Petrochemical storage facilities are conscious to select the best secondary containment systems, and with growing attention to the environment there is no shortage of companies to supply them The environment is at the top of everyoneÍs agenda. Oil and related products can be a threat to the natural world when they leak, causing major environmental consequences that kill wildlife, pollute water and spoil agricultural land. It takes both great expense and time to clean up a spill, so a second layer of protection is required as a safety net. The first layer of protection present at a terminal is known as primary containment, and includes the tanks, pipes and vessels that hold liquids and the devices fitted to them to allow them to be safely operated. Secondary containment consists of enclosed areas known as bunds or berms, composed of concrete or earth walls, present to hold in any escaped liquids and any water or chemicals used in fire-fighting. Tertiary containment includes drains designed to limit the passage of petrochemical products offsite, and raised kerbs to prevent liquids that have breached the bunds and general area around the site. Major overfills and leaks have tested secondary containment in the last few decades, including a leak of 265 tonnes of petroleum from a Texaco tank terminal in New Jersey, US, after a tank was overfilled in January 1983. Another recent issue arose from the Buncefield petrochemical depot explosion in December 2005 in the UK. During the explosion, primary containment tanks and containers were ruptured and cracks appeared within and under bund walls. Fire water and product escaped due to damaged sealant and corner joints which opened up. With such a lot at stake, both financially and environmentally, secondary containment is closely monitored. ïAsset owner operators have to comply with current UK legislation requiring them to demonstrate secondary containment protection is in place,Í comments David Rice, UK strategic industry manager for oil and gas at Belzona protective coatings company. Legislation of secondary containment is becoming stricter throughout the world, as a result of greater publicity and environmental awareness. As an example of this, New YorkÍs Department of Environmental Conservation (DEC) is pushing to ensure terminal operators, storage and oil companies are compliant. ïThe DEC has increased its workforce and is starting to do more visual inspections of secondary containment in petrochemical storage terminals,Í Ted Hobin Jnr, VP of US industrial maintenance company Maple Grove Enterprises, says. A significant amount of work is also being undertaken to ensure terminals adhere to American Petroleum Institute (API) Standard 653: tank inspection, repair, alteration and reconstruction. API produces standards, recommended practices, specifications, codes and technical publications, reports and studies that cover each segment of the industry. The API standards programme has gone global, through active involvement with the International Organisation for Standardisation (ISO) and other international bodies. To read this article in full you will need to subscribe to Tank Storage Magazine or buy the back-issue. Click here for further details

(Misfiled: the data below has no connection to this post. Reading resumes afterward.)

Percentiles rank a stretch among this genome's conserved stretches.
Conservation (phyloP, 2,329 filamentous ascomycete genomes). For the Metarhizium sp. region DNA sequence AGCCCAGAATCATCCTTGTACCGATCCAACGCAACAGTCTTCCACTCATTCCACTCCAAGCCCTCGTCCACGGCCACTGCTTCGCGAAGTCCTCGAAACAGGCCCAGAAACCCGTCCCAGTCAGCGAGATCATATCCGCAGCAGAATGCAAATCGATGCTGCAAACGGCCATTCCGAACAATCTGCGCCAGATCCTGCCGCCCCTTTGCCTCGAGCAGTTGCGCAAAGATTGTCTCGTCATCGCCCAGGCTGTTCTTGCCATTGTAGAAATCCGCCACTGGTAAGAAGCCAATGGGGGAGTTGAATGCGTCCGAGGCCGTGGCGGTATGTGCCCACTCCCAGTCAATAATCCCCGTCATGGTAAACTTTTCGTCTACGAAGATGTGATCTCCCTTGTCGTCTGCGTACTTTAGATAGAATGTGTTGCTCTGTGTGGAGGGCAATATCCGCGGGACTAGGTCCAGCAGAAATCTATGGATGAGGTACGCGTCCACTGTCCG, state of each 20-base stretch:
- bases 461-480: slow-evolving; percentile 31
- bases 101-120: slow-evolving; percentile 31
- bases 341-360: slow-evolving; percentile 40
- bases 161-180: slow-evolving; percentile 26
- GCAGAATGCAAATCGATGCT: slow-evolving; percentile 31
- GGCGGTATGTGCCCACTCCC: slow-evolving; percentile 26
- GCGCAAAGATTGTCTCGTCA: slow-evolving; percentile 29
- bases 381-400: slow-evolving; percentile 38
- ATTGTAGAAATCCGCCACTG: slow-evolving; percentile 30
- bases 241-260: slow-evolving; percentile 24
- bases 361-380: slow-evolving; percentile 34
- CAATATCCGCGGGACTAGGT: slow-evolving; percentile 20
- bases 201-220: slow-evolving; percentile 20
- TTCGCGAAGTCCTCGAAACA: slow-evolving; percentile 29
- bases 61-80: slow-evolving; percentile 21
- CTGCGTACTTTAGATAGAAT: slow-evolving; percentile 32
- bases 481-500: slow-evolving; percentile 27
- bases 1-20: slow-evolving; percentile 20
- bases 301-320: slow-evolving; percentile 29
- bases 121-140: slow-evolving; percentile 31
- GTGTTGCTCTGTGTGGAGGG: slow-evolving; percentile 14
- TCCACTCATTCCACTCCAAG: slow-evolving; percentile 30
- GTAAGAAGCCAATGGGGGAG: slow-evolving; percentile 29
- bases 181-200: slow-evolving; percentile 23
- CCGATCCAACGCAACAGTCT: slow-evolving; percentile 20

Safety at the loading bay